France’s interior minister, Bernard Cazeneuve, hinted in an interview that agreements like Le Touquet could come under pressure if Britain left the EU, but he also specifically ruled out cancelling it himself.

Mr Cazeneuve told the Telegraph: “It is obvious that leaving the EU will always result in countermeasures.”

But he added: “Calling for the border with the English to be opened is not a responsible solution… it is a foolhardy path, and one the government will not pursue.”

There doesn’t appear to be any terrible legal or practical difficulty in cancelling the Le Touquet Treaty. The last paragraph states that either party can end it whenever they like simply by giving the other party two years’ notice in writing:


But remember that Le Touquet only covers sea-crossings. The same get-out clause does not apply in the arrangements that cover trains coming through the Channel Tunnel, so it may be harder legally for the French to untangle themselves from these.

What does the agreement have to do with the EU?

Nothing. Le Touquet is a bi-lateral agreement between Britain and France.

The only danger, as set out by Mr Cameron and perhaps partly confirmed by Mr Cazeneuve, is that there would be a lack of political goodwill from France if Britain pulled out from Europe.

Professor Steve Peers from Essex University told us: “The departure of the UK from the EU changes nothing legally – the issue is whether it might be politically more likely to happen if the UK left. Or perhaps the threat would be implicit during the negotiations for post-Brexit treaties.

On the other hand, as Professor Bernard Ryan from the University of Leicester told us: “Britain could stay in the EU and France could decide that they have had enough of this arrangement.”

Migrants try to warm up around a brazier in a muddy field at a camp of makeshift shelters for migrants and asylum-seekers from Iraq, Kurdistan, Iran and Syria, called the Grande Synthe jungle, near Calais, France, February 3, 2016. European Union countries on Wednesday approved a 3 billion euro ($3.32 billion) fund for Turkey to improve living conditions for refugees there in exchange for Ankara ensuring fewer of them migrate on to Europe. REUTERS/Yves Herman - RTX25BGF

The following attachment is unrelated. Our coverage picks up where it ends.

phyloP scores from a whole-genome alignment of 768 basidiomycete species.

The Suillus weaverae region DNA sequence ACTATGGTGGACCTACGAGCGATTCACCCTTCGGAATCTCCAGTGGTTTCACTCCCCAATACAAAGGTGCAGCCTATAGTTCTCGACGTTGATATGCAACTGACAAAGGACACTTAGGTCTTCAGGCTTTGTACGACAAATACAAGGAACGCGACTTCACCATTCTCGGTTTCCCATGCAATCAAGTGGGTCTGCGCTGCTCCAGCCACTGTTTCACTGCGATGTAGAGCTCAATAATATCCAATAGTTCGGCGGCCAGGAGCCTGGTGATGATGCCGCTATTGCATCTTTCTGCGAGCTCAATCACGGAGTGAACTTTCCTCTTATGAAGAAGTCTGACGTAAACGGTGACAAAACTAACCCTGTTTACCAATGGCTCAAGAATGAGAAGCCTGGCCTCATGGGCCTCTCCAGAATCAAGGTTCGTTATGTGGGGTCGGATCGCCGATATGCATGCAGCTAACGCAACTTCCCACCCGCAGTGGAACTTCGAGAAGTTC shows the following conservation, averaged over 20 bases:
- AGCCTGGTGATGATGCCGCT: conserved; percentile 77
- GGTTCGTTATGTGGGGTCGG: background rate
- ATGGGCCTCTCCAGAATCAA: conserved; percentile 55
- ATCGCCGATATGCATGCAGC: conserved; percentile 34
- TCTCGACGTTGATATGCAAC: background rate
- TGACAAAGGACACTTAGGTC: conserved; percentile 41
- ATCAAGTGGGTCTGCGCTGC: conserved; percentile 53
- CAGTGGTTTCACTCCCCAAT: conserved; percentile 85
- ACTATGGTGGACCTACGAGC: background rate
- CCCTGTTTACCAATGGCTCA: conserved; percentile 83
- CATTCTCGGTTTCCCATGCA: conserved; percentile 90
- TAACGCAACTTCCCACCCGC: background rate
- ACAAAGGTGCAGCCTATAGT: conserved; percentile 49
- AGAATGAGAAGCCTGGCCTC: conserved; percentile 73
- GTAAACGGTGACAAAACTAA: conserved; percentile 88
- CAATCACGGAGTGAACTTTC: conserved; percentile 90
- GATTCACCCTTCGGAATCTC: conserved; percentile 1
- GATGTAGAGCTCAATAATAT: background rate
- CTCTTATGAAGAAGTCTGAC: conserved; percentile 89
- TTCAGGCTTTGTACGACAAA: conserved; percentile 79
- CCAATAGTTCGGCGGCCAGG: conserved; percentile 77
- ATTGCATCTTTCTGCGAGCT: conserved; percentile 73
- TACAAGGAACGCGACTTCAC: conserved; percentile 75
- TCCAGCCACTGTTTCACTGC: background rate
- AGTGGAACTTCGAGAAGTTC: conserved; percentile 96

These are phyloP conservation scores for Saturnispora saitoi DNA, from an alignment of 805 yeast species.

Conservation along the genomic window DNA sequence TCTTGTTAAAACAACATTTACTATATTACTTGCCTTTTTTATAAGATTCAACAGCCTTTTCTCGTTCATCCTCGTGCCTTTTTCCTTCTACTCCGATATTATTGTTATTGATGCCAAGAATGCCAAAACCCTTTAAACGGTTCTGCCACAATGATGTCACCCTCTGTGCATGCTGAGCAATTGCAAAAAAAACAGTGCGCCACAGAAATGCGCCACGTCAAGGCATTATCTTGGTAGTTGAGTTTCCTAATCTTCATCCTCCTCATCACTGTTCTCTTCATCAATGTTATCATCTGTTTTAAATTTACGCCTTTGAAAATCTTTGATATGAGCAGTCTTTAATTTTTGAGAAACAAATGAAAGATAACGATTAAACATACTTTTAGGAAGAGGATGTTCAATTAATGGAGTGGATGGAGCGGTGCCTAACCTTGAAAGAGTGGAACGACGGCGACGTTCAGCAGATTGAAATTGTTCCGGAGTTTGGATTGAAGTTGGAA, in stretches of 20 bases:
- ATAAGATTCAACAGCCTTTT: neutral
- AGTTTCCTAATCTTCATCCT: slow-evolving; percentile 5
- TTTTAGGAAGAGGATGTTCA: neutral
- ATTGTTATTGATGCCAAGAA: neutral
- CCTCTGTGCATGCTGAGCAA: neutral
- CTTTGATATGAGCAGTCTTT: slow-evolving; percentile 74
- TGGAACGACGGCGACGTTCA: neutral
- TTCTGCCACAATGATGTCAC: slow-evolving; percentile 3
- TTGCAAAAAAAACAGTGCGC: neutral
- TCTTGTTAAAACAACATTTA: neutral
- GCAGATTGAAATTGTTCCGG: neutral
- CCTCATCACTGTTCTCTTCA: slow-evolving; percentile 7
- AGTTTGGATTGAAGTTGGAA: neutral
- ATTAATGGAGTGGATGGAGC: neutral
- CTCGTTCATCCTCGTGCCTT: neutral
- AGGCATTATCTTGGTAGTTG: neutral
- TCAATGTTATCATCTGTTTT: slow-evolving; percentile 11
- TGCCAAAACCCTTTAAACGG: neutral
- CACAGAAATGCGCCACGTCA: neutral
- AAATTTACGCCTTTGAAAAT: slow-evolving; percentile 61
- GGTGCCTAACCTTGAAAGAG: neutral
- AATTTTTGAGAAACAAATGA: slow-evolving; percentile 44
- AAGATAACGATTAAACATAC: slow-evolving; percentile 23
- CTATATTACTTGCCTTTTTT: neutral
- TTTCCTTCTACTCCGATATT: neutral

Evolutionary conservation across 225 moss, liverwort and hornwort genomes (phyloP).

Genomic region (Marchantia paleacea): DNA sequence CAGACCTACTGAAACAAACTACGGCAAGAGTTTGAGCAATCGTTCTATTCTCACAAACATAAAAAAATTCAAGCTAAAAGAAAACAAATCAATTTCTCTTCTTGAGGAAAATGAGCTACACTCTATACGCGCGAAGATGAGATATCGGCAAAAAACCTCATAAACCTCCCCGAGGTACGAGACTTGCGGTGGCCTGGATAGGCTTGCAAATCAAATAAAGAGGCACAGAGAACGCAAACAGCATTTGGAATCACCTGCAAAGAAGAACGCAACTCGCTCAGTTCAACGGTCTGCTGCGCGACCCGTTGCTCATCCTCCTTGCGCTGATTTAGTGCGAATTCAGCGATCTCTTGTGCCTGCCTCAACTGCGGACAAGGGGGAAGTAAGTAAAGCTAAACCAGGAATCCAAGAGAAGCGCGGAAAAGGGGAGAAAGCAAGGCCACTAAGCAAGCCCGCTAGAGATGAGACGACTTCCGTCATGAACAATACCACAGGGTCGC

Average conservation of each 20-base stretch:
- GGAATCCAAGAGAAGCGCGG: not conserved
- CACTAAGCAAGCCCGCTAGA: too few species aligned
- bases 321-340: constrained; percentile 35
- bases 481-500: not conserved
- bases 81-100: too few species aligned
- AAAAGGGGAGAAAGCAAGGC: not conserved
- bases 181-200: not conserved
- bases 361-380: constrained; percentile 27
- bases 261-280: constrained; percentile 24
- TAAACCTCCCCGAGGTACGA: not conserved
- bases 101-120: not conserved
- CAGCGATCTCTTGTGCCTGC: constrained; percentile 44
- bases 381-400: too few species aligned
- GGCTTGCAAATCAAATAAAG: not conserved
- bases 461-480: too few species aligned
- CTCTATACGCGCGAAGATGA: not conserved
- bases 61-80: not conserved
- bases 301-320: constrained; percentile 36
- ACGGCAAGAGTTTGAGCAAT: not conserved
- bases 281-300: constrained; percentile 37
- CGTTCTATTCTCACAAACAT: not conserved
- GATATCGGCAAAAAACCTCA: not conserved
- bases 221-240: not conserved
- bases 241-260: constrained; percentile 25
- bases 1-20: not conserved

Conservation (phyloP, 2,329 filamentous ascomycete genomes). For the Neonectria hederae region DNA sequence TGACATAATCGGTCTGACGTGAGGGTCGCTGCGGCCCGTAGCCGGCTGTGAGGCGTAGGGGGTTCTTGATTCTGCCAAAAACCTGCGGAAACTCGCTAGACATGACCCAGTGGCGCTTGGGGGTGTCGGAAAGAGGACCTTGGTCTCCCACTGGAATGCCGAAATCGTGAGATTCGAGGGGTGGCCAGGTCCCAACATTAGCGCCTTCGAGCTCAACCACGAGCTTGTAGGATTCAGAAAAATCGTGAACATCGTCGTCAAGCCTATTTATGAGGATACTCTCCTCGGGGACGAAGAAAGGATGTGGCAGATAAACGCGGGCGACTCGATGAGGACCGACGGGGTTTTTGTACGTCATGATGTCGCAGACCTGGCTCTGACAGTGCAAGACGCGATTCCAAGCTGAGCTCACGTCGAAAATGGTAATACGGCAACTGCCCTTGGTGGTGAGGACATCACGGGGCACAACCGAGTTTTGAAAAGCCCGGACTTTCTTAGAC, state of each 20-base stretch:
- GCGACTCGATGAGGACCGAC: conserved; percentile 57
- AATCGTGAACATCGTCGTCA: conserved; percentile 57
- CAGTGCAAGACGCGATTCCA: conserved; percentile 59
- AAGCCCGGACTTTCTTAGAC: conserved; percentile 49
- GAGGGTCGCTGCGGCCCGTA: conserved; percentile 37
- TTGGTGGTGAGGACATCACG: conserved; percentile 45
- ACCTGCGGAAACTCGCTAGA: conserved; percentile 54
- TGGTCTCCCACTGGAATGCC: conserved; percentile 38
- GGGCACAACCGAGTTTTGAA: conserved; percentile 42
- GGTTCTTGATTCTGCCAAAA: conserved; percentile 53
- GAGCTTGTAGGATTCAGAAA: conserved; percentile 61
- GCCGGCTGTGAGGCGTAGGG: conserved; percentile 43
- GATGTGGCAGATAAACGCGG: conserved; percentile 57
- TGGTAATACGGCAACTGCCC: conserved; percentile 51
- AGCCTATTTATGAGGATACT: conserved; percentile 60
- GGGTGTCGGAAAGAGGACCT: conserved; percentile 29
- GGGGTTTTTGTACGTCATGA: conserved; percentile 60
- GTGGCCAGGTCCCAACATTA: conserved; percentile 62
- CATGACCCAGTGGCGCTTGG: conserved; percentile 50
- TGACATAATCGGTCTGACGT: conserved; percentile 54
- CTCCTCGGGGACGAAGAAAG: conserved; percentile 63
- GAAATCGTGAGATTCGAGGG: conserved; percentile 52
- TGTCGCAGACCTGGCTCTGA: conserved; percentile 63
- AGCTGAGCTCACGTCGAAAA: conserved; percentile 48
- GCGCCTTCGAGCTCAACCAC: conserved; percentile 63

Would we actually see Jungle-style camps in England?

Professor Ryan also points out that, while we might see a surge of immigration to Britain if Le Touquet was scrapped, this is unlikely to lead to people actually camping out in woodland in Kent.

Once the migrants got to Britain, many would claim asylum, and so would end up being processed by the immigration authorities.

People would be offered accommodation while their asylum claims were processed, while others could end up in detention centres awaiting deportation.

Of course it’s possible that the immigration system would struggle to deal with a sudden influx of new claimants, but there’s no reason why people would end up sleeping rough on the outskirts of English towns.


Eurosceptics would like to dismiss Mr Cameron’s comments as scaremongering, but it’s hard to prove the Prime Minister wrong on what how French politicians would react to Brexit, because he is making a prediction.

We do think Mr Cameron failed the FactCheck test today when he said that staying in a reformed Europe would mean that “you know that the borders stay in Calais”.

The suggestion that the current border arrangements with France would be guaranteed by a “remain” vote in the EU referendum is wrong.

The fact that the UK border is at Calais rests on a treaty that has nothing to do with the EU, and there is nothing to stop French politicians from cancelling the deal even if Britain stays inside Europe.

[Update: this blog was amended on 9 February. We originally said: “People granted asylum would be offered accommodation”. We meant to say that people applying for asylum would be offered somewhere to live. We’re grateful to the Refugee Council for spotting this error.]